8. Yip WK, Yang SF. Effect of thidiazuron, a cytokinin-active urea derivative, in cytokinin-dependent ethylene production systems. Plant Physiol. 1986;80(2):515–9.

    Article  CAS  PubMed  PubMed Central  Google Scholar 

  9. Mendez-Bravo A, Francisco Ruiz-Herrera L, Cruz-Ramirez A, Guzman P, Martinez-Trujillo M, Ortiz-Castro R, Lopez-Bucio J. CONSTITUTIVE TRIPLE RESPONSE1 and PIN2 act in a coordinate manner to support the indeterminate root growth and meristem cell proliferating activity in Arabidopsis seedlings. Plant Sci. 2019;280:175–86.

    Article  CAS  PubMed  Google Scholar 

  10. Beyer EM, Morgan PW. Abscission: the role of ethylene modification of auxin transport. Plant Physiol. 1971;48(2):208–12.

    Article  CAS  PubMed  PubMed Central  Google Scholar 

  11. She XP, Song XG. Cytokinin- and auxin-induced stomatal opening is related to the change of nitric oxide levels in guard cells in broad bean. Physiol Plant. 2006;128(3):569–79.

    Article  CAS  Google Scholar 

  12. Grabov A, Blatt MR. Membrane voltage initiates Ca2+ waves and potentiates Ca2+ increases with abscisic acid in stomatal guard cells. Plant Biol. 1998;95:4778–478.

    CAS  Google Scholar 

  13. Zhao Y, Chow TF, Puckrin RS, Alfred SE, Korir AK, Larive CK, Cutler SR. Chemical genetic interrogation of natural variation uncovers a molecule that is glycoactivated. Nat Chem Biol. 2007;3(11):716–21.

    Article  CAS  PubMed  Google Scholar 

  14. Van de Wouwer D, Vanholme R, Decou R, Goeminne G, Audenaert D, Nguyen L, Hofer R, Pesquet E, Vanholme B, Boerjan W. Chemical genetics uncovers novel inhibitors of lignification, including p-iodobenzoic acid targeting CINNAMATE-4-HYDROXYLASE. Plant Physiol. 2016;172(1):198–220.

    Article  PubMed  PubMed Central  Google Scholar 

  15. Tsuchiya Y, Vidaurre D, Toh S, Hanada A, Nambara E, Kamiya Y, Yamaguchi S, McCourt P. A small-molecule screen identifies new functions for the plant hormone strigolactone. Nat Chem Biol. 2010;6(10):741–9.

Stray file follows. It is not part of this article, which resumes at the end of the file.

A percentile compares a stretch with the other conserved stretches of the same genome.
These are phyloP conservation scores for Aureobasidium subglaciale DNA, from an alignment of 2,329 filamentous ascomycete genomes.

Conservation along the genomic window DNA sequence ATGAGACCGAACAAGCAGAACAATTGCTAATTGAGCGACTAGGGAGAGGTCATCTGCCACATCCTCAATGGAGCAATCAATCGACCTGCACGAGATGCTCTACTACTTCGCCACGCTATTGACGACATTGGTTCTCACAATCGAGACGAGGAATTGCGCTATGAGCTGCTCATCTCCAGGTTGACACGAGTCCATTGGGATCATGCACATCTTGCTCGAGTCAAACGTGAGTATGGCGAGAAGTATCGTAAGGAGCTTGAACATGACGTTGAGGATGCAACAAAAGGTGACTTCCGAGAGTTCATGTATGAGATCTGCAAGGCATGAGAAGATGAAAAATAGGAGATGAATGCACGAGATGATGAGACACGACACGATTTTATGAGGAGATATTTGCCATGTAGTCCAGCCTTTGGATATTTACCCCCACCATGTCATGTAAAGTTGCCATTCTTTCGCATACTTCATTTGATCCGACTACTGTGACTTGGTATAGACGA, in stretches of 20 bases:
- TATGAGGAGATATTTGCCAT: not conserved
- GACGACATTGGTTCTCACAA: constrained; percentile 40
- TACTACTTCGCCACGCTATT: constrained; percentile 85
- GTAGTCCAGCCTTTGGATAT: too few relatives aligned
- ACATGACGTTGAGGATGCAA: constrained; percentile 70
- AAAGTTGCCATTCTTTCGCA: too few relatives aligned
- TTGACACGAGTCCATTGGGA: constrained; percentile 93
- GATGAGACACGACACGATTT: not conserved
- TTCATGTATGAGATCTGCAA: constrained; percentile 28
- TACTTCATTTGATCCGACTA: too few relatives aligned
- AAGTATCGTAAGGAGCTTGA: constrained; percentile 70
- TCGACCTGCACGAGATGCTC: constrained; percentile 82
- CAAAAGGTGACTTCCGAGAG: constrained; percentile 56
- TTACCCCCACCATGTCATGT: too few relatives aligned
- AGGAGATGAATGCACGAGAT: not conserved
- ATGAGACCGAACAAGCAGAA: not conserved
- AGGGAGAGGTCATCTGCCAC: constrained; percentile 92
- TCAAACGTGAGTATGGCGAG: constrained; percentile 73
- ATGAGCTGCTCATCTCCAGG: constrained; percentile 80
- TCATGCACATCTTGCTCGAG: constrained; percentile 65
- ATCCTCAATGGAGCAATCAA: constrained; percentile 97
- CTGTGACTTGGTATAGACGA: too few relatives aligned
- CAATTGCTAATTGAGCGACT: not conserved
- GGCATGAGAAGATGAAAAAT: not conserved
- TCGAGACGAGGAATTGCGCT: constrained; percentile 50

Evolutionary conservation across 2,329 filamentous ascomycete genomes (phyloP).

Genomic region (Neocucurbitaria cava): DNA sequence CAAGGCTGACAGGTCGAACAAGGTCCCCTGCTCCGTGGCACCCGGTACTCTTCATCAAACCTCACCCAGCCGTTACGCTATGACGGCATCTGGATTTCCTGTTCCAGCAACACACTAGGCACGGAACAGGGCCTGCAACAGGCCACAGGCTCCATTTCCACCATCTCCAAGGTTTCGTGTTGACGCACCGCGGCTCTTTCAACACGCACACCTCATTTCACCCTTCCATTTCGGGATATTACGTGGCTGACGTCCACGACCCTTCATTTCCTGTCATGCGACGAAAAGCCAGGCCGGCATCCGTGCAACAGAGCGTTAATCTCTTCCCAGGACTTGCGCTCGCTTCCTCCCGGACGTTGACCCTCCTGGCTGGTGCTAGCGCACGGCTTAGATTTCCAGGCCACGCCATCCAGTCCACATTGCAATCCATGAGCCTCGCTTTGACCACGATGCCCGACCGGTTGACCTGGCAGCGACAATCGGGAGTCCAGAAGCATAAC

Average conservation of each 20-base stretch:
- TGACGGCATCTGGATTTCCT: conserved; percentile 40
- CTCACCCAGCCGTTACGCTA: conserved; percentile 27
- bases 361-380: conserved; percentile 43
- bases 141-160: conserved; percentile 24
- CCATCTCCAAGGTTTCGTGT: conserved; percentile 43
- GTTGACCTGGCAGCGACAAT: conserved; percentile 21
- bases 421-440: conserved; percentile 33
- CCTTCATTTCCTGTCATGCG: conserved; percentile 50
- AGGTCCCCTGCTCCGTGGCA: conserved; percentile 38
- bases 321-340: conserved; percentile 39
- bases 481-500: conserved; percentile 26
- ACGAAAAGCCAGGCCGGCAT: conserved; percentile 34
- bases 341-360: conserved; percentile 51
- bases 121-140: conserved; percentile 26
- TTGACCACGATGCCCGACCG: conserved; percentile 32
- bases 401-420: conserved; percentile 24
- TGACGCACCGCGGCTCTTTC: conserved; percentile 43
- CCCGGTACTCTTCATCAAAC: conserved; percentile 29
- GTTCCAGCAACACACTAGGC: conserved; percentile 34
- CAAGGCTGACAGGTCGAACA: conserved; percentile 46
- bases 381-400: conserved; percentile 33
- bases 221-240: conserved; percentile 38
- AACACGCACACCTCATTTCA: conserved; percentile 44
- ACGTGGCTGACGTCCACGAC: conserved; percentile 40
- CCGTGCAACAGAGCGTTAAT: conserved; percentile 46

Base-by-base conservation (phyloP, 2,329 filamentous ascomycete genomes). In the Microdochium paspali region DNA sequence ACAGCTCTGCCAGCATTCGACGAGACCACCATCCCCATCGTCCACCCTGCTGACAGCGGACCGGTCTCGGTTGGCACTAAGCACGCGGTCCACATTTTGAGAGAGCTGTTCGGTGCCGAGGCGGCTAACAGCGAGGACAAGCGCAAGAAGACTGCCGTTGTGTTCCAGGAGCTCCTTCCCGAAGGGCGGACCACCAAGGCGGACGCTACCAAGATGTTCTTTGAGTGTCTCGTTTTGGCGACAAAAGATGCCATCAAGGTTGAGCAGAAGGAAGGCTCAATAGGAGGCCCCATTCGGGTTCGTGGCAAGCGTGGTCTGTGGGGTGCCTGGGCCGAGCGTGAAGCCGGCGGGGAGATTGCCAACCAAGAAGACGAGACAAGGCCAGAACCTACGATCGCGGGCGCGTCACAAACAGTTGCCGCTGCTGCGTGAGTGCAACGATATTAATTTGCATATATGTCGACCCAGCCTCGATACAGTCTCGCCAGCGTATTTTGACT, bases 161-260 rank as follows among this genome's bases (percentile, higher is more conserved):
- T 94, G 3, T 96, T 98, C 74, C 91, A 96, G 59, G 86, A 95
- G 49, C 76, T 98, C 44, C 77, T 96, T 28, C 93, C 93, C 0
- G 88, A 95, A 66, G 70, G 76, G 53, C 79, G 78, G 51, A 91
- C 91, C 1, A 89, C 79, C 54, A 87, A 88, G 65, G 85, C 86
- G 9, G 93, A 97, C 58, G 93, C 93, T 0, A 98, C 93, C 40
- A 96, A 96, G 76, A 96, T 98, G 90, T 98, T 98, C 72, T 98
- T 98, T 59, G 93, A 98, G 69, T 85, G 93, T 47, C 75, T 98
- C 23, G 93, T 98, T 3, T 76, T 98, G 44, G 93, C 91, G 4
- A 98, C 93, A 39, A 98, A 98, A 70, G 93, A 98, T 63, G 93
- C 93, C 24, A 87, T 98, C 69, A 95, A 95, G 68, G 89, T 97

Article  CAS  PubMed  Google Scholar 

  16. Sim DS, Flaumenhaft R. The platelet as a model for chemical genetics. Chem Biol. 2003;10(6):481–6.

    Article  PubMed  Google Scholar 

  17. Shirakawa M, Ueda H, Shimada T, Hara-Nishimura I. Myrosin cells are differentiated directly from ground meristem cells and are developmentally independent of the vasculature in Arabidopsis leaves. Plant Signal Behav. 2016;11(4):e1150403.

    Article  PubMed  PubMed Central  Google Scholar 

  18. Qin H, Huang R. Auxin controlled by ethylene steers root development. Int J Mol Sci. 2018;19(11):3656.

    Article  PubMed Central  Google Scholar 

  19. Ge L, Chen R. Negative gravitropism in plant roots. Nature Plants. 2016;2(11):16155.

    Article  CAS  PubMed  Google Scholar 

  20. Dolan L. The role of ethylene in root hair growth in Arabidopsis. J Plant Nutr Soil Sci. 2001;164(2):141–5.

    Article  CAS  Google Scholar 

  21. Achard P, Renou JP, Berthome´ R, Harberd NP, Genschik P. Plant DELLAs restrain growth and promote survival of adversity by reducing the levels of reactive oxygen species. Curr Biol. 2008;18(9):656–60.

    Article  CAS  PubMed  Google Scholar 

  22. Savaldi-Goldstein S, Baiga TJ, Pojer F, Dabi T, Butterfield C, Parry G, Santner A, Dharmasiri N, Tao Y, Estelle M, et al. New auxin analogs with growth-promoting effects in intact plants reveal a chemical strategy to improve hormone delivery. Proc Natl Acad Sci U S A. 2008;105(39):15190–5.